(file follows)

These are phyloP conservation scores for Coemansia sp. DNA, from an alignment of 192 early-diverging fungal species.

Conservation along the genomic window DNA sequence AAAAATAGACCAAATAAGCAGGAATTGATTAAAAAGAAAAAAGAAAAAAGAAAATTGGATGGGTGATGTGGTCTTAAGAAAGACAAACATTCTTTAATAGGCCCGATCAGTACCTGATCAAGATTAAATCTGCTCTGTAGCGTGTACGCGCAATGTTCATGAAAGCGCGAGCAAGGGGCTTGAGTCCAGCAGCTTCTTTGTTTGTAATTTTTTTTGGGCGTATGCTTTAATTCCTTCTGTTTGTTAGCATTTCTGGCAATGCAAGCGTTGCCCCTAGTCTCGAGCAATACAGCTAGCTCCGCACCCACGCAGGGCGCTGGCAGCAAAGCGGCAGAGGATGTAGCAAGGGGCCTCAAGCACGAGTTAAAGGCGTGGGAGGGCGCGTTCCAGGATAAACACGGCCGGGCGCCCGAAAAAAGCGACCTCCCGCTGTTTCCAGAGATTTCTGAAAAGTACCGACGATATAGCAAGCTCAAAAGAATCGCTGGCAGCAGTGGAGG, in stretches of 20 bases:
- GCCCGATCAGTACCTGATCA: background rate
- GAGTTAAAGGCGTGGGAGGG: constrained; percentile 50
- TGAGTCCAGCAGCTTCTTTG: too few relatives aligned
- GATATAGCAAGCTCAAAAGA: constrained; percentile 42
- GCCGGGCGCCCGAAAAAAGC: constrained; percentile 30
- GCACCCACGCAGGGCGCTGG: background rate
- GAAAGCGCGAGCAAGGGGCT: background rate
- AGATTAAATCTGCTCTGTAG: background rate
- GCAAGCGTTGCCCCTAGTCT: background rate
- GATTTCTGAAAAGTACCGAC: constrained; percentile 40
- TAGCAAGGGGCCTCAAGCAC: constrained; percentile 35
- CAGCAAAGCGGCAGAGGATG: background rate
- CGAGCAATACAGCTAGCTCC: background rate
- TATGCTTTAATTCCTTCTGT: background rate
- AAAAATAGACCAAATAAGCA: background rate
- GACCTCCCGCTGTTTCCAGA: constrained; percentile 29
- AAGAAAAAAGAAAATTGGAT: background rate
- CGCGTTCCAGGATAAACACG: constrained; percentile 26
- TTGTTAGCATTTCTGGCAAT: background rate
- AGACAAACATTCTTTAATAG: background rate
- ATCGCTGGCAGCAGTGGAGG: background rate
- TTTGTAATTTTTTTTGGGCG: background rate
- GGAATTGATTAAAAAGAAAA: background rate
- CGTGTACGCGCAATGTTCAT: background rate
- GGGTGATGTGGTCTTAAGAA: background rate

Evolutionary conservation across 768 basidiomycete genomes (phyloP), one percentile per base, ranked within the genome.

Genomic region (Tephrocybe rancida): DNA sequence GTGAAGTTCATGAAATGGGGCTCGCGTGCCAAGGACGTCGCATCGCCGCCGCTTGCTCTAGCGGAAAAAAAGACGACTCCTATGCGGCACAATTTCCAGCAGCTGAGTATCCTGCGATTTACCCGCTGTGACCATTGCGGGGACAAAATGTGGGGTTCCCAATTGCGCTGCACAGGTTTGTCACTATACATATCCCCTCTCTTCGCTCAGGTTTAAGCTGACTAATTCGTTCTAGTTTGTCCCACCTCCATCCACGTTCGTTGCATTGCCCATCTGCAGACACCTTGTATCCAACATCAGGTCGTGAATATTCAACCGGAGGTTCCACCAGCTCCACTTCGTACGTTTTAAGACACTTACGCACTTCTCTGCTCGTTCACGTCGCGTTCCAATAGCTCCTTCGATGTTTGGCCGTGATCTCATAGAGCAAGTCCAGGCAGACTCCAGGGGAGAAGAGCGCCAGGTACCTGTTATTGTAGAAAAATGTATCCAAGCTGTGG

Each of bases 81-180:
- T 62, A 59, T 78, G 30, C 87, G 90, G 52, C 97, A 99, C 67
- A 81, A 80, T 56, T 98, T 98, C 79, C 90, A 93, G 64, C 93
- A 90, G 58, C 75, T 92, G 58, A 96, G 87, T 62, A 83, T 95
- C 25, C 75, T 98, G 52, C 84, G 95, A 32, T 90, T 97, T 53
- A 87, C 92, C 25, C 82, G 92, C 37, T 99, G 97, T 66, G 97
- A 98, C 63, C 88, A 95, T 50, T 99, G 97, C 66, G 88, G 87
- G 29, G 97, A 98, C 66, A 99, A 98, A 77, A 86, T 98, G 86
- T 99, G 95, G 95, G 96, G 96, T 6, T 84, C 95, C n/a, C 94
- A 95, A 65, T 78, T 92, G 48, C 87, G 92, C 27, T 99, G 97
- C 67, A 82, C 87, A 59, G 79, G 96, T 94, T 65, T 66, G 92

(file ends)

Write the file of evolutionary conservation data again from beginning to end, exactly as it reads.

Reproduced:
These are phyloP conservation scores for Coemansia sp. DNA, from an alignment of 192 early-diverging fungal species.

Conservation along the genomic window DNA sequence AAAAATAGACCAAATAAGCAGGAATTGATTAAAAAGAAAAAAGAAAAAAGAAAATTGGATGGGTGATGTGGTCTTAAGAAAGACAAACATTCTTTAATAGGCCCGATCAGTACCTGATCAAGATTAAATCTGCTCTGTAGCGTGTACGCGCAATGTTCATGAAAGCGCGAGCAAGGGGCTTGAGTCCAGCAGCTTCTTTGTTTGTAATTTTTTTTGGGCGTATGCTTTAATTCCTTCTGTTTGTTAGCATTTCTGGCAATGCAAGCGTTGCCCCTAGTCTCGAGCAATACAGCTAGCTCCGCACCCACGCAGGGCGCTGGCAGCAAAGCGGCAGAGGATGTAGCAAGGGGCCTCAAGCACGAGTTAAAGGCGTGGGAGGGCGCGTTCCAGGATAAACACGGCCGGGCGCCCGAAAAAAGCGACCTCCCGCTGTTTCCAGAGATTTCTGAAAAGTACCGACGATATAGCAAGCTCAAAAGAATCGCTGGCAGCAGTGGAGG, in stretches of 20 bases:
- GCCCGATCAGTACCTGATCA: background rate
- GAGTTAAAGGCGTGGGAGGG: constrained; percentile 50
- TGAGTCCAGCAGCTTCTTTG: too few relatives aligned
- GATATAGCAAGCTCAAAAGA: constrained; percentile 42
- GCCGGGCGCCCGAAAAAAGC: constrained; percentile 30
- GCACCCACGCAGGGCGCTGG: background rate
- GAAAGCGCGAGCAAGGGGCT: background rate
- AGATTAAATCTGCTCTGTAG: background rate
- GCAAGCGTTGCCCCTAGTCT: background rate
- GATTTCTGAAAAGTACCGAC: constrained; percentile 40
- TAGCAAGGGGCCTCAAGCAC: constrained; percentile 35
- CAGCAAAGCGGCAGAGGATG: background rate
- CGAGCAATACAGCTAGCTCC: background rate
- TATGCTTTAATTCCTTCTGT: background rate
- AAAAATAGACCAAATAAGCA: background rate
- GACCTCCCGCTGTTTCCAGA: constrained; percentile 29
- AAGAAAAAAGAAAATTGGAT: background rate
- CGCGTTCCAGGATAAACACG: constrained; percentile 26
- TTGTTAGCATTTCTGGCAAT: background rate
- AGACAAACATTCTTTAATAG: background rate
- ATCGCTGGCAGCAGTGGAGG: background rate
- TTTGTAATTTTTTTTGGGCG: background rate
- GGAATTGATTAAAAAGAAAA: background rate
- CGTGTACGCGCAATGTTCAT: background rate
- GGGTGATGTGGTCTTAAGAA: background rate

Evolutionary conservation across 768 basidiomycete genomes (phyloP), one percentile per base, ranked within the genome.

Genomic region (Tephrocybe rancida): DNA sequence GTGAAGTTCATGAAATGGGGCTCGCGTGCCAAGGACGTCGCATCGCCGCCGCTTGCTCTAGCGGAAAAAAAGACGACTCCTATGCGGCACAATTTCCAGCAGCTGAGTATCCTGCGATTTACCCGCTGTGACCATTGCGGGGACAAAATGTGGGGTTCCCAATTGCGCTGCACAGGTTTGTCACTATACATATCCCCTCTCTTCGCTCAGGTTTAAGCTGACTAATTCGTTCTAGTTTGTCCCACCTCCATCCACGTTCGTTGCATTGCCCATCTGCAGACACCTTGTATCCAACATCAGGTCGTGAATATTCAACCGGAGGTTCCACCAGCTCCACTTCGTACGTTTTAAGACACTTACGCACTTCTCTGCTCGTTCACGTCGCGTTCCAATAGCTCCTTCGATGTTTGGCCGTGATCTCATAGAGCAAGTCCAGGCAGACTCCAGGGGAGAAGAGCGCCAGGTACCTGTTATTGTAGAAAAATGTATCCAAGCTGTGG

Each of bases 81-180:
- T 62, A 59, T 78, G 30, C 87, G 90, G 52, C 97, A 99, C 67
- A 81, A 80, T 56, T 98, T 98, C 79, C 90, A 93, G 64, C 93
- A 90, G 58, C 75, T 92, G 58, A 96, G 87, T 62, A 83, T 95
- C 25, C 75, T 98, G 52, C 84, G 95, A 32, T 90, T 97, T 53
- A 87, C 92, C 25, C 82, G 92, C 37, T 99, G 97, T 66, G 97
- A 98, C 63, C 88, A 95, T 50, T 99, G 97, C 66, G 88, G 87
- G 29, G 97, A 98, C 66, A 99, A 98, A 77, A 86, T 98, G 86
- T 99, G 95, G 95, G 96, G 96, T 6, T 84, C 95, C n/a, C 94
- A 95, A 65, T 78, T 92, G 48, C 87, G 92, C 27, T 99, G 97
- C 67, A 82, C 87, A 59, G 79, G 96, T 94, T 65, T 66, G 92